When James Brady was shot in the assassination attempt on President Reagan on March 30, 1981, Brady was unable to return to work, though he retained the title of Press Secretary for the duration of Reagan's term.

Fitzwater served as the president's spokesman during this period, under the title of Assistant to the President for Press Relations. He served in this capacity until Reagan left office in 1989.

When Mikhail Gorbachev first visited the United States, in Reagan's first term, Fitzwater gave joint press briefings with his Soviet counterpart. Over 7,000 journalists attended them.

Press Secretary under George H.W. Bush[edit]

When George H. W. Bush took over as president in 1989, Fitzwater was again tapped to be the presidential spokesman, this time with the title of Assistant to the President and Press Secretary. Later in the administration, Fitzwater became communications director for about a year under the title Counselor to the President.

Later years[edit]

Fitzwater was awarded the Presidential Citizens Medal, the nation's second-highest civilian award, in 1992.

He worked on The West Wing as a writer-consultant for two television seasons.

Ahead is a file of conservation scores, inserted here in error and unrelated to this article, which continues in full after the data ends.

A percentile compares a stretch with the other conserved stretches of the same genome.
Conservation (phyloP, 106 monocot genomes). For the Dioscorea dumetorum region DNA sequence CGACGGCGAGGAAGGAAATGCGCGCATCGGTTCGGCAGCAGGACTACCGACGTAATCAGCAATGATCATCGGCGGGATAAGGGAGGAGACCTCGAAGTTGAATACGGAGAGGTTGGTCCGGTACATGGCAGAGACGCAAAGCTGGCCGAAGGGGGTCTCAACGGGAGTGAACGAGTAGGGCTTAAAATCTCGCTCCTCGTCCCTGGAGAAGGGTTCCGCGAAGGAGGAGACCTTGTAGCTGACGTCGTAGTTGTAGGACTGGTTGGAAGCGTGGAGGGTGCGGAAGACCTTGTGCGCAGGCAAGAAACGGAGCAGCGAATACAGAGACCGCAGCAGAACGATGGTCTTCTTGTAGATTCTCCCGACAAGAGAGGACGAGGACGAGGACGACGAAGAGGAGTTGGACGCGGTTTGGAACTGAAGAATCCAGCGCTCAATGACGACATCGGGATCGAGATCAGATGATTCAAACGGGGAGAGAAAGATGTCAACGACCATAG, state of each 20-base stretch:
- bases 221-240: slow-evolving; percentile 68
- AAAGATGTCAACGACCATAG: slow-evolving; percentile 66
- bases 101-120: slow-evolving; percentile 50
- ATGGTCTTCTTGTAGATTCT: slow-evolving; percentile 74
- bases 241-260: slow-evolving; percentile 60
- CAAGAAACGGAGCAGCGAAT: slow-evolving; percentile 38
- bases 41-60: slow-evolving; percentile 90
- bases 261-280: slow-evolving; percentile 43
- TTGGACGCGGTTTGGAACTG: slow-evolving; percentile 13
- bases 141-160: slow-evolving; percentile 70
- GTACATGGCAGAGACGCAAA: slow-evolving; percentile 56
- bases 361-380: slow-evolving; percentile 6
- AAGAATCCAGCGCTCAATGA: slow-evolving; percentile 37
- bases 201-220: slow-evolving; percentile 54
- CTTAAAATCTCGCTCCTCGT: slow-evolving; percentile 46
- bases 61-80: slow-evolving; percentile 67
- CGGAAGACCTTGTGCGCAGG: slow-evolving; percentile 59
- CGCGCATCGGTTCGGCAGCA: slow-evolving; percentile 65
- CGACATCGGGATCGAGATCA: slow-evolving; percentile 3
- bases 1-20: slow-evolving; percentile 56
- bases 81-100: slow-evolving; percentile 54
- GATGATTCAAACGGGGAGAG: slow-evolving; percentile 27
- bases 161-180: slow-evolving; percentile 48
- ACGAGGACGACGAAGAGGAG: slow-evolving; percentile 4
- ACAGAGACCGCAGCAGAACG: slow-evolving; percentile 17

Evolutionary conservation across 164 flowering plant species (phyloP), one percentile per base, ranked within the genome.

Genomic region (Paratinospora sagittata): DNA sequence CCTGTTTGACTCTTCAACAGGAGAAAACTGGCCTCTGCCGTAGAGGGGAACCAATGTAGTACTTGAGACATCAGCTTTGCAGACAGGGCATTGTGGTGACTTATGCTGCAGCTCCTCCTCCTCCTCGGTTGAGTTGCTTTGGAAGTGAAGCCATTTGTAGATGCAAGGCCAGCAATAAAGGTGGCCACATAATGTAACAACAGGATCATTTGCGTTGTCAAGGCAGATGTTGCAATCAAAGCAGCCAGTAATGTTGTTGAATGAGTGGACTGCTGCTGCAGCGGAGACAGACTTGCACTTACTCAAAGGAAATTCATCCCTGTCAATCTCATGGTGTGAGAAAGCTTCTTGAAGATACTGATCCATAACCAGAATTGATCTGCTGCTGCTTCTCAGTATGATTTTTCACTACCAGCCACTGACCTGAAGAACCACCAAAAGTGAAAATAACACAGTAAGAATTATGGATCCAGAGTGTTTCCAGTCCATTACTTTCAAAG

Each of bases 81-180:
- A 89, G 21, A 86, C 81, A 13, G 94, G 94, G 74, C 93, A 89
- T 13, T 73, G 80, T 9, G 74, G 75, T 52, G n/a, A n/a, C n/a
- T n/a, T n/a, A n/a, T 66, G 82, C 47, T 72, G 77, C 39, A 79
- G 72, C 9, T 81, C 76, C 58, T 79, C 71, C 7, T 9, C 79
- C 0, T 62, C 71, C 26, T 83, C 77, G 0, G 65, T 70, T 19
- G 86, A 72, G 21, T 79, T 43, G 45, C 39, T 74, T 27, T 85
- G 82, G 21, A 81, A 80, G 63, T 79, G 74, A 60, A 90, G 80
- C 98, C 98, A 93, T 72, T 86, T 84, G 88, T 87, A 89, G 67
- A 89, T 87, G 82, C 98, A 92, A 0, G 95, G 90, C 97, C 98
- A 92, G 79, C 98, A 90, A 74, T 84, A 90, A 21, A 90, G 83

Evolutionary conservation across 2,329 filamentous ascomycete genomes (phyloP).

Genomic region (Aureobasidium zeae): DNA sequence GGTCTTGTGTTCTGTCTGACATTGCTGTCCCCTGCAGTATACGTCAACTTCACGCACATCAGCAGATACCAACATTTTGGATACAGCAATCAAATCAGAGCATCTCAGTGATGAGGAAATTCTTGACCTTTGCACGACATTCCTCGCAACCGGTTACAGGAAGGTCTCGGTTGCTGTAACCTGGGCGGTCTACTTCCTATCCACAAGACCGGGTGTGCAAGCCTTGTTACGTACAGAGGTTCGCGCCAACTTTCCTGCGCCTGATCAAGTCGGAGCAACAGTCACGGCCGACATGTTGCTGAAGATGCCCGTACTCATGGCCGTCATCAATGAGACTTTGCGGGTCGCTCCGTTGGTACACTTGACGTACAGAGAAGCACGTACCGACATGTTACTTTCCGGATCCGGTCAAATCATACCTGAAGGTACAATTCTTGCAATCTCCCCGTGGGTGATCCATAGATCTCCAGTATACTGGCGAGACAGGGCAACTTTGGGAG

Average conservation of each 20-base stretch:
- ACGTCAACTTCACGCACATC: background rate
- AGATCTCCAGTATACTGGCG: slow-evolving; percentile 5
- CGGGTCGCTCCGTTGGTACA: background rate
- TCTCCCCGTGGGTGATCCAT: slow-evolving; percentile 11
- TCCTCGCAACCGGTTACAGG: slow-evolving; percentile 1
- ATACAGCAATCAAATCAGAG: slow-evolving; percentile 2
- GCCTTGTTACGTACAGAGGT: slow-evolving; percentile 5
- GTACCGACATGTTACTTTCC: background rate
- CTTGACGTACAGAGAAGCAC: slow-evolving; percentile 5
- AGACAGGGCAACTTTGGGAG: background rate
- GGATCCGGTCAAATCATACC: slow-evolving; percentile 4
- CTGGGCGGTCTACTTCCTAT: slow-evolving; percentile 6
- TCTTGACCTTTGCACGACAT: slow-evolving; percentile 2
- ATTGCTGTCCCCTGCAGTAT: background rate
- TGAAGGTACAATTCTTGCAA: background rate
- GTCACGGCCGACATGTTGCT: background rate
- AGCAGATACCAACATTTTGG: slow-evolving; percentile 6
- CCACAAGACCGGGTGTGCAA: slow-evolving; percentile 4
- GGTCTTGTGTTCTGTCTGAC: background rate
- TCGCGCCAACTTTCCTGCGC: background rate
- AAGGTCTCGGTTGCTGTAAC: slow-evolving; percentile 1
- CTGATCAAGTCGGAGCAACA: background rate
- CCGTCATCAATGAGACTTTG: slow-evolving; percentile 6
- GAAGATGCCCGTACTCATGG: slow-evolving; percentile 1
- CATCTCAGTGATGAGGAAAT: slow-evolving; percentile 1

In 2002, he founded the Marlin Fitzwater Center for Communication at Franklin Pierce University in Rindge, New Hampshire.

Personal life[edit]

Fitzwater married Melinda Andrews in 1999.[2] He was previously married to Linda Kraus,[3] with whom he has two children, Bradley and Courtney. He lives in Deale, Maryland, a village on the Chesapeake Bay.

Fitzwater has been profiled numerous times on television and has appeared on Meet the Press, Face the Nation, Larry King Live, and nearly all national news broadcasts.


External video
video icon Booknotes interview with Fitzwater on Call the Briefing!, November 5, 1995, C-SPAN


  • Fitzwater, Marlin. Calm Before The Storm: Desert Storm Diaries and Other Stories. Sea Hill Press, 2019. (ISBN 978-1-937720-47-6)
  • Call the Briefing! is a best-selling memoir of ten years in the White House; called the textbook of White House press relations.
  • Fitzwater, Marlin. Call the Briefing!: Bush and Reagan, Sam and Helen: A Decade with Presidents and the Press. Holbrook, MA: Adams Media, 1996. ISBN 9781558506374.


  • Lawson, Robert with Marlin Fitzwater. Empires Fall. A stage play about President George H.W. Bush and Gen. Secretary Mikhail Gorbachev. 2001.
  • Fitzwater, Marlin. Esther's Pillow: A Novel PublicAffairs, 2001. ISBN 978-1586480356
  • Fitzwater, Marlin. Death in the Polka Dot Shoes CCB Publishing; 1 edition (July 1, 2011) CCB Publishing; 1 edition (July 1, 2011)


  1. ^ Appointment of Marlin Fitzwater as Assistant to the President for Press Relations
  2. ^ "Weddings of the Year", People, July 5, 1999.
  3. ^ Fitzwater, Marlin (1995). Call the Briefing. Adams Media. p. 53. ISBN 1-55850-637-3.
  • Official Personnel Certificates Citing Presidential Appointments, 1983–93. Reagan Presidential Library, Simi Valley, CA; and Bush Presidential Library, College Station, TX.

External links[edit]

Political offices
Preceded by White House Press Secretary
Acting: 1987–1989
Succeeded by